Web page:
When I was a kid, I looked forward to going to the state fair at the end of the summer. I loved the food, the rides, all the animals, but the thing I most clamored about seeing was the blue ribbon winning giant pumpkin. They were amazing (and still are). The winning grower of these leviathans often stated that to attain such great size, they fed the pumpkin milk. Is this true? Does using milk to grow pumpkins work? If so, how do you grow giant milk fed pumpkins?
Growing Pumpkins with Milk
If you do a search regarding feeding pumpkins with milk, you will find quite a bit of information with about a 50/50 split on the veracity of using milk to grow pumpkins. Milk does have vitamins and minerals, with calcium being the most touted. Most kids are given milk to drink with the idea that it will make them grow up strong and healthy. Of course, there is some dissension over whether cow’s milk is really very good for kids, but I digress. Given that pumpkins need calcium and other micronutrients, it seems to be a no brainer that growing pumpkins with milk will definitely boost their size. In this case, there are some problems with the idea of feeding pumpkins with milk. First of all, although I don’t have any kids in the house, I do have a rabid milk drinker. Therefore, I am very much aware of how much milk costs. Liquid fertilizers such as fish emulsion, seaweed fertilizer, compost or manure tea, or even Miracle-Grow will all add calcium and micronutrients into the pumpkin vine and at a significantly lower cost. Secondly, when feeding milk to a pumpkin, one of the most common methods is by making a slit in the vine and feeding a wicking material from a container of milk into this slit. The problem here is that you have just injured the vine and, like any injury, it is now open to disease and pests. Lastly, have you ever smelled spoiled milk? Try putting a container of milk out in the late summer in the hot sun. I’m betting it won’t take long to spoil. Ugh.
How to Grow a Giant Milk Fed Pumpkin
Since I have read both positive and negative reviews on feeding giant pumpkins milk, I suppose if you have the means and an inquisitive mind, it might be fun to try growing a pumpkin goliath by milk feeding. So, here’s how to grow a giant milk fed pumpkin. First, select the variety of pumpkin you want to grow. It makes sense to plant a giant variety like “Atlantic Giant” or “Big Max.” If you are growing pumpkins from seed, choose a spot in full sun that has been amended with compost or composted manure. Make a hill that is 18 inches (45 cm.) across and 4 inches (10 cm.) tall. Sow four seeds to a depth of one inch (2.5 cm.) in the hill. Keep the soil moist. When the seedlings are around 4 inches (10 cm.) tall, thin out to the most vigorous plant. When the fruit is the size of a grapefruit, remove all branches but the one which the healthiest specimen is growing. Also, remove any other blossoms or fruit from your remaining vine. Now you are ready to milk feed the pumpkin. It doesn’t seem to matter what type of milk you use, whole or 2% should work equally. Sometimes, people don’t use milk at all but a mixture of water and sugar and still refer to milk feeding their pumpkin. Some people add sugar to the milk. Use a lidded container, like a milk jug or Mason jar. Select a wicking material, either actual wick or a cotton fabric that will absorb the milk and filter it into the pumpkin stem. Punch a hole the width of the wicking material into the lid of the container. Fill the container with milk and feed the wick through the hole. Using a sharp knife, cut a shallow slit on the underside of the chosen pumpkin vine. Very carefully and gently, ease the wick that is in the container of milk into the slit. Wrap the slit with gauze to hold the wick in place. That’s it! You are now feeding the pumpkin with milk. Refill the container with milk as needed and also give the pumpkin one inch (2.5 cm.) of regular irrigation per week. An even easier method is to just “water” the pumpkin each day with a cup of milk. The best of luck to those of you milk feeding pumpkins. For the doubters amongst us, there’s always liquid chelated calcium, which I hear is a guaranteed blue ribbon winner!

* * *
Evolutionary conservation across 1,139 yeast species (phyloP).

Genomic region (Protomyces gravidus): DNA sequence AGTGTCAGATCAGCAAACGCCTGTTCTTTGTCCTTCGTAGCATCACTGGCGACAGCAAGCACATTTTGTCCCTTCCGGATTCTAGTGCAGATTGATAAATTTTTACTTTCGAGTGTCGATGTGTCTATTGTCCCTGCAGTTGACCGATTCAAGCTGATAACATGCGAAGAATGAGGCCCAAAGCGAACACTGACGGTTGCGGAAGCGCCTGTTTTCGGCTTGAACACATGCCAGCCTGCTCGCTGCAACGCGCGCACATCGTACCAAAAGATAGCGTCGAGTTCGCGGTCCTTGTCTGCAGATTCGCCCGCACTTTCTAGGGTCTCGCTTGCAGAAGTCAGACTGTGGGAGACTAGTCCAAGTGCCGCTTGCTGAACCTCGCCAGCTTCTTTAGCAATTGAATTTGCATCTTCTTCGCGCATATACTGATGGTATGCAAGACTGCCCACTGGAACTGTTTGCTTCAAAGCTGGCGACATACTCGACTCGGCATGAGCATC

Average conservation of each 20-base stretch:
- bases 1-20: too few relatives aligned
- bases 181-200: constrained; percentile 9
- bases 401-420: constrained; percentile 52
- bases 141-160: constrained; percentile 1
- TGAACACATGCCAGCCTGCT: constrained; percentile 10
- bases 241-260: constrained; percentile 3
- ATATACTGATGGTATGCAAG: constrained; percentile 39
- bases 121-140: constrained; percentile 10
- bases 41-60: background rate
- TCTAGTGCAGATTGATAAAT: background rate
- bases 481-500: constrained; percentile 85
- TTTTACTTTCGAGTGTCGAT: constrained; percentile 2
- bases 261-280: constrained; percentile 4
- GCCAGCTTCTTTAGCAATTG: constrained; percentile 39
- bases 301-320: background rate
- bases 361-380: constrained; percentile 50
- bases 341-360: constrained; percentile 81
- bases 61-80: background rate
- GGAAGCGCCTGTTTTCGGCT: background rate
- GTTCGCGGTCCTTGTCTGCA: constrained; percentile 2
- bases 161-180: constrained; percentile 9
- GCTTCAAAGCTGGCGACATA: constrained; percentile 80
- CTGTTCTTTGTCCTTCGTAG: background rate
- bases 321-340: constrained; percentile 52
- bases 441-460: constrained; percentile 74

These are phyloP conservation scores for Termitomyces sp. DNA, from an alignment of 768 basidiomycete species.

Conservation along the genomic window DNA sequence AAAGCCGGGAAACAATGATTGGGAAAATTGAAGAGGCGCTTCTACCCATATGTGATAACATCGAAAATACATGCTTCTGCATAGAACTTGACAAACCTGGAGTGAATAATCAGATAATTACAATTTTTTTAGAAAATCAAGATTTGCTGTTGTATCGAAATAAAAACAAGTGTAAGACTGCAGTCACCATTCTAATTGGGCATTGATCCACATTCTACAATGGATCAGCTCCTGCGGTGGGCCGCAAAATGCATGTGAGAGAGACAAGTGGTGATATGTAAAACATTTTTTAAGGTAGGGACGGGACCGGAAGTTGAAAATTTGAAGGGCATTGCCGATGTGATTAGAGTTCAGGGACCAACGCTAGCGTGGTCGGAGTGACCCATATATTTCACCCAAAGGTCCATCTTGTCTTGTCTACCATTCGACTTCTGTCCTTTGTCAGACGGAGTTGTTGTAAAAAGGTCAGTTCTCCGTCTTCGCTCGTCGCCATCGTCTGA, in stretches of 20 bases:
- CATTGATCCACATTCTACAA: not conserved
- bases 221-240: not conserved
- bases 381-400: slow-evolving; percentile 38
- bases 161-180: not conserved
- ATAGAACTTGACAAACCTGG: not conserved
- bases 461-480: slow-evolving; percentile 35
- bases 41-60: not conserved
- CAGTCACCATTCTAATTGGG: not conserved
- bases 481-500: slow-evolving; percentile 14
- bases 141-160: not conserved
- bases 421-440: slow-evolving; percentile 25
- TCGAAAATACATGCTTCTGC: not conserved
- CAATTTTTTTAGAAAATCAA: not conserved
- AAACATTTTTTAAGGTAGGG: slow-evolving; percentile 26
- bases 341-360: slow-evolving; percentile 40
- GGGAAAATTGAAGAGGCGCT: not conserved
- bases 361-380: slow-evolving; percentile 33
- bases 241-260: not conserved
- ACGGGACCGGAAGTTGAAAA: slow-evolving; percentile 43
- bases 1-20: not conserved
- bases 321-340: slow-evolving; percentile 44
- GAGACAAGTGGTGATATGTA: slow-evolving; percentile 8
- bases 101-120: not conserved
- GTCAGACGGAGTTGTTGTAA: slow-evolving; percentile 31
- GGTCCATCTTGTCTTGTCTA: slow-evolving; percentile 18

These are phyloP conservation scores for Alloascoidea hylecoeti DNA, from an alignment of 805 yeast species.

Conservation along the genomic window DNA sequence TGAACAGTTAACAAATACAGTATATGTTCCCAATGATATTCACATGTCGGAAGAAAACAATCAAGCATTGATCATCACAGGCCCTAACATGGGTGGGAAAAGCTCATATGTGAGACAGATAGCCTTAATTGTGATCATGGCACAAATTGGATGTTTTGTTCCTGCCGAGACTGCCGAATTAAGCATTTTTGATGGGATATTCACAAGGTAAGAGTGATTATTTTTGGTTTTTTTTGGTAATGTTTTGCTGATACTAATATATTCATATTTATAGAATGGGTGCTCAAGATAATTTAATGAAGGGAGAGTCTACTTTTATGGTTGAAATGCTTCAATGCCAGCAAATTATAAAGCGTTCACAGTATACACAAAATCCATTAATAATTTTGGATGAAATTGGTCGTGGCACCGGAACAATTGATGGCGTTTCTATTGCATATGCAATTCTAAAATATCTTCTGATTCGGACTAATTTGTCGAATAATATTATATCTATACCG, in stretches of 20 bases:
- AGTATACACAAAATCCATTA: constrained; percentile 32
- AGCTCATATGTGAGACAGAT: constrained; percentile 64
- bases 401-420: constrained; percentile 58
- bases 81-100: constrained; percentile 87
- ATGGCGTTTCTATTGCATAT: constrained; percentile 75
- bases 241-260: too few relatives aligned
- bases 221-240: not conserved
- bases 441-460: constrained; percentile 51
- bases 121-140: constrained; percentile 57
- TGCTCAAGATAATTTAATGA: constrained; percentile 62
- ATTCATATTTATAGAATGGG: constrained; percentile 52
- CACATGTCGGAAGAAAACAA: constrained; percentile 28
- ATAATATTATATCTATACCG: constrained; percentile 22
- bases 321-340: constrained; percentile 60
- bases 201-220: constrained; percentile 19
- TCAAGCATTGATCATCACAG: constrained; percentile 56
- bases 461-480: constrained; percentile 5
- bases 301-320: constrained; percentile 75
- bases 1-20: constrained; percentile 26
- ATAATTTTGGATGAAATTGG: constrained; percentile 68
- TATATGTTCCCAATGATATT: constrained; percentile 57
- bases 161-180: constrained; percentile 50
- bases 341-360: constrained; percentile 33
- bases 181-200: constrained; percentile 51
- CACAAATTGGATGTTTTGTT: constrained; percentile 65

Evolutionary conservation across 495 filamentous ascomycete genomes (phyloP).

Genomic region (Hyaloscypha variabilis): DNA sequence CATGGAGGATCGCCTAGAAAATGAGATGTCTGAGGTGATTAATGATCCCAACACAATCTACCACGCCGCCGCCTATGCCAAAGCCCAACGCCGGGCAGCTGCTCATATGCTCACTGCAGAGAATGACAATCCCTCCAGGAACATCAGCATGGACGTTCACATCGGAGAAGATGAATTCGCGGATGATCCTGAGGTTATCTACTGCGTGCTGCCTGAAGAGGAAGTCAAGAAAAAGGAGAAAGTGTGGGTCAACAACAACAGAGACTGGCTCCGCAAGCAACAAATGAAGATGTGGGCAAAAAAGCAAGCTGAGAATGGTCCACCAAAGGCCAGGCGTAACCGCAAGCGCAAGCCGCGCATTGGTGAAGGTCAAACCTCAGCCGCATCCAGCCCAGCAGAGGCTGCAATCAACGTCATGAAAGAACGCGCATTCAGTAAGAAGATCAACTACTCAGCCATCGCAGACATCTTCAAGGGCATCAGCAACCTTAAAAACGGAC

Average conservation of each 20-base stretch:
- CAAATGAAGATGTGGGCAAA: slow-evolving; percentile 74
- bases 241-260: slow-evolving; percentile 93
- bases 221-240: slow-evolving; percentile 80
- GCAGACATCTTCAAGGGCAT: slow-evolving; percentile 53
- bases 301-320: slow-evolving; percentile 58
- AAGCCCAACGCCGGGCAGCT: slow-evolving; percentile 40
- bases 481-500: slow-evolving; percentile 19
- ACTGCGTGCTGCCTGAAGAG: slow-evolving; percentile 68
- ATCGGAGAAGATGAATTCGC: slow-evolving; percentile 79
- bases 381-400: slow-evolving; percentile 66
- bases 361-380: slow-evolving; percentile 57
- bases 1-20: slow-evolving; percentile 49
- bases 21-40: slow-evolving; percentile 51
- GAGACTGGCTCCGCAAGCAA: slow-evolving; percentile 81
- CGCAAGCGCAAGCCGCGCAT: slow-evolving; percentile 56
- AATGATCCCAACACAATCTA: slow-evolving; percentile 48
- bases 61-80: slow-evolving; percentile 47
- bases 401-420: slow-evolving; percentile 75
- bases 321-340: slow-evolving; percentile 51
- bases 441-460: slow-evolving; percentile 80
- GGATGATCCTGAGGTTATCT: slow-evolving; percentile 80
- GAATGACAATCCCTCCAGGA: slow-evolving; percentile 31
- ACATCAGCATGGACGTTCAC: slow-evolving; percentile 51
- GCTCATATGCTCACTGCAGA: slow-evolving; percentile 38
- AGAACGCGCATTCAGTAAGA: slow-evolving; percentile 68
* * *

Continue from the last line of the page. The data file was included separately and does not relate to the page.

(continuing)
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Amy Grant has been gardening for 30 years and writing for 15. A professional chef and caterer, Amy's area of expertise is culinary gardening.
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